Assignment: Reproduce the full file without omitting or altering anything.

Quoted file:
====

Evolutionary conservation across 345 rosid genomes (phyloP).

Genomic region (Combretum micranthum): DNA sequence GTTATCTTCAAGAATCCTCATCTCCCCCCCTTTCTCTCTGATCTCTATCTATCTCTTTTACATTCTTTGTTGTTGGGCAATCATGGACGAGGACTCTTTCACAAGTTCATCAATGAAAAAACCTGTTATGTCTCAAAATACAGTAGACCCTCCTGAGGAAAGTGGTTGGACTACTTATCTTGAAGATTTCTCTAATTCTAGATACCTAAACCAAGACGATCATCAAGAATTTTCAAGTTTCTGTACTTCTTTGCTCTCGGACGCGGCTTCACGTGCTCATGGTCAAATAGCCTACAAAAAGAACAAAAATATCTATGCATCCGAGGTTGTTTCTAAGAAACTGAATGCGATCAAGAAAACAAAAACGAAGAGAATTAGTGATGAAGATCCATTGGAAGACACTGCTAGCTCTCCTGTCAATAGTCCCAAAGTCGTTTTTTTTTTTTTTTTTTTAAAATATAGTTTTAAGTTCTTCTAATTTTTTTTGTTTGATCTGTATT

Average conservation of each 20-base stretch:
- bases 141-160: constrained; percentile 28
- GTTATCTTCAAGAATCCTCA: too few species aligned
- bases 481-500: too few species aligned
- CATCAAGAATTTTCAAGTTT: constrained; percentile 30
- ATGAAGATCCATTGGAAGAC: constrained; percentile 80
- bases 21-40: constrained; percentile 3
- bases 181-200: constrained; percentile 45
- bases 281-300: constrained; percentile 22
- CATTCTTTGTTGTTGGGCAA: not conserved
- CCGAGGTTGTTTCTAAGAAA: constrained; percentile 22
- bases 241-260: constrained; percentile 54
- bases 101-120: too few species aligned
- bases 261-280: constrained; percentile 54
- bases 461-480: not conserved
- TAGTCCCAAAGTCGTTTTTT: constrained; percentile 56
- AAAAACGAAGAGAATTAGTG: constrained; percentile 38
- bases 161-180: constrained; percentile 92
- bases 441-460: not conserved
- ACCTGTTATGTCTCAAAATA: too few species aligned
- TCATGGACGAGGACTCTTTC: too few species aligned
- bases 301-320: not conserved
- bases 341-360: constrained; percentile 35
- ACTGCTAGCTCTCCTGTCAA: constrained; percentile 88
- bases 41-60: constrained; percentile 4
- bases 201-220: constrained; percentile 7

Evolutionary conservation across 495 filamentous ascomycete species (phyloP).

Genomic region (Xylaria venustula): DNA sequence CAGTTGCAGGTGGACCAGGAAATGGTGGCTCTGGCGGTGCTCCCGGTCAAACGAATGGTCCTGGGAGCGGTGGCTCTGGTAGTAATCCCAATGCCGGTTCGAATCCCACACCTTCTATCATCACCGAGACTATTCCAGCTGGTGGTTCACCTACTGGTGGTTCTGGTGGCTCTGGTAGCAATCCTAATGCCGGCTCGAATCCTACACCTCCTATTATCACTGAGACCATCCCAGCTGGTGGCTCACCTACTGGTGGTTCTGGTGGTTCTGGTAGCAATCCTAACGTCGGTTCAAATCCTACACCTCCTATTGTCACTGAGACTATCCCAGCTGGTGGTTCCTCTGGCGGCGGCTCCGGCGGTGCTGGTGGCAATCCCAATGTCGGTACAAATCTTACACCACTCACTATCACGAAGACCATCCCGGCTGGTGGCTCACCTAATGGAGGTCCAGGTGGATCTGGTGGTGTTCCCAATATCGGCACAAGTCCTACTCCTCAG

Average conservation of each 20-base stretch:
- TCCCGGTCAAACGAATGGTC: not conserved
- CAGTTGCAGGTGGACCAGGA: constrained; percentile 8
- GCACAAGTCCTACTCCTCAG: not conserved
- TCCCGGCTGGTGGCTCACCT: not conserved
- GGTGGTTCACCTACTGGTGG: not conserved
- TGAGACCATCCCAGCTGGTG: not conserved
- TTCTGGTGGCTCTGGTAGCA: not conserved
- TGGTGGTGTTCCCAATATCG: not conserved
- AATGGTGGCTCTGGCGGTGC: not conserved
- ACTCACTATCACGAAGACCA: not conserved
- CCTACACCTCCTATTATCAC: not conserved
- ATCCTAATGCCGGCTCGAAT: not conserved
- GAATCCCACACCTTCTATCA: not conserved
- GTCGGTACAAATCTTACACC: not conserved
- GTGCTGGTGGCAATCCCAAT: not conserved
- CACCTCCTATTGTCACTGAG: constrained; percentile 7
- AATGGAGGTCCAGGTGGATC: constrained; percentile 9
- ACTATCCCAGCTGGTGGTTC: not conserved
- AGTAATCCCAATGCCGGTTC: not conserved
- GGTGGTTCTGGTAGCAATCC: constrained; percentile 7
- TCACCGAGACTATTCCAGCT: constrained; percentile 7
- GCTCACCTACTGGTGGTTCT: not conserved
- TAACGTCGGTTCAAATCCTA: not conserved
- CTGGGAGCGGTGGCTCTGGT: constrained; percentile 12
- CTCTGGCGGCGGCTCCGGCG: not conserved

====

Evolutionary conservation across 345 rosid genomes (phyloP).

Genomic region (Combretum micranthum): DNA sequence GTTATCTTCAAGAATCCTCATCTCCCCCCCTTTCTCTCTGATCTCTATCTATCTCTTTTACATTCTTTGTTGTTGGGCAATCATGGACGAGGACTCTTTCACAAGTTCATCAATGAAAAAACCTGTTATGTCTCAAAATACAGTAGACCCTCCTGAGGAAAGTGGTTGGACTACTTATCTTGAAGATTTCTCTAATTCTAGATACCTAAACCAAGACGATCATCAAGAATTTTCAAGTTTCTGTACTTCTTTGCTCTCGGACGCGGCTTCACGTGCTCATGGTCAAATAGCCTACAAAAAGAACAAAAATATCTATGCATCCGAGGTTGTTTCTAAGAAACTGAATGCGATCAAGAAAACAAAAACGAAGAGAATTAGTGATGAAGATCCATTGGAAGACACTGCTAGCTCTCCTGTCAATAGTCCCAAAGTCGTTTTTTTTTTTTTTTTTTTAAAATATAGTTTTAAGTTCTTCTAATTTTTTTTGTTTGATCTGTATT

Average conservation of each 20-base stretch:
- bases 141-160: constrained; percentile 28
- GTTATCTTCAAGAATCCTCA: too few species aligned
- bases 481-500: too few species aligned
- CATCAAGAATTTTCAAGTTT: constrained; percentile 30
- ATGAAGATCCATTGGAAGAC: constrained; percentile 80
- bases 21-40: constrained; percentile 3
- bases 181-200: constrained; percentile 45
- bases 281-300: constrained; percentile 22
- CATTCTTTGTTGTTGGGCAA: not conserved
- CCGAGGTTGTTTCTAAGAAA: constrained; percentile 22
- bases 241-260: constrained; percentile 54
- bases 101-120: too few species aligned
- bases 261-280: constrained; percentile 54
- bases 461-480: not conserved
- TAGTCCCAAAGTCGTTTTTT: constrained; percentile 56
- AAAAACGAAGAGAATTAGTG: constrained; percentile 38
- bases 161-180: constrained; percentile 92
- bases 441-460: not conserved
- ACCTGTTATGTCTCAAAATA: too few species aligned
- TCATGGACGAGGACTCTTTC: too few species aligned
- bases 301-320: not conserved
- bases 341-360: constrained; percentile 35
- ACTGCTAGCTCTCCTGTCAA: constrained; percentile 88
- bases 41-60: constrained; percentile 4
- bases 201-220: constrained; percentile 7

Evolutionary conservation across 495 filamentous ascomycete species (phyloP).

Genomic region (Xylaria venustula): DNA sequence CAGTTGCAGGTGGACCAGGAAATGGTGGCTCTGGCGGTGCTCCCGGTCAAACGAATGGTCCTGGGAGCGGTGGCTCTGGTAGTAATCCCAATGCCGGTTCGAATCCCACACCTTCTATCATCACCGAGACTATTCCAGCTGGTGGTTCACCTACTGGTGGTTCTGGTGGCTCTGGTAGCAATCCTAATGCCGGCTCGAATCCTACACCTCCTATTATCACTGAGACCATCCCAGCTGGTGGCTCACCTACTGGTGGTTCTGGTGGTTCTGGTAGCAATCCTAACGTCGGTTCAAATCCTACACCTCCTATTGTCACTGAGACTATCCCAGCTGGTGGTTCCTCTGGCGGCGGCTCCGGCGGTGCTGGTGGCAATCCCAATGTCGGTACAAATCTTACACCACTCACTATCACGAAGACCATCCCGGCTGGTGGCTCACCTAATGGAGGTCCAGGTGGATCTGGTGGTGTTCCCAATATCGGCACAAGTCCTACTCCTCAG

Average conservation of each 20-base stretch:
- TCCCGGTCAAACGAATGGTC: not conserved
- CAGTTGCAGGTGGACCAGGA: constrained; percentile 8
- GCACAAGTCCTACTCCTCAG: not conserved
- TCCCGGCTGGTGGCTCACCT: not conserved
- GGTGGTTCACCTACTGGTGG: not conserved
- TGAGACCATCCCAGCTGGTG: not conserved
- TTCTGGTGGCTCTGGTAGCA: not conserved
- TGGTGGTGTTCCCAATATCG: not conserved
- AATGGTGGCTCTGGCGGTGC: not conserved
- ACTCACTATCACGAAGACCA: not conserved
- CCTACACCTCCTATTATCAC: not conserved
- ATCCTAATGCCGGCTCGAAT: not conserved
- GAATCCCACACCTTCTATCA: not conserved
- GTCGGTACAAATCTTACACC: not conserved
- GTGCTGGTGGCAATCCCAAT: not conserved
- CACCTCCTATTGTCACTGAG: constrained; percentile 7
- AATGGAGGTCCAGGTGGATC: constrained; percentile 9
- ACTATCCCAGCTGGTGGTTC: not conserved
- AGTAATCCCAATGCCGGTTC: not conserved
- GGTGGTTCTGGTAGCAATCC: constrained; percentile 7
- TCACCGAGACTATTCCAGCT: constrained; percentile 7
- GCTCACCTACTGGTGGTTCT: not conserved
- TAACGTCGGTTCAAATCCTA: not conserved
- CTGGGAGCGGTGGCTCTGGT: constrained; percentile 12
- CTCTGGCGGCGGCTCCGGCG: not conserved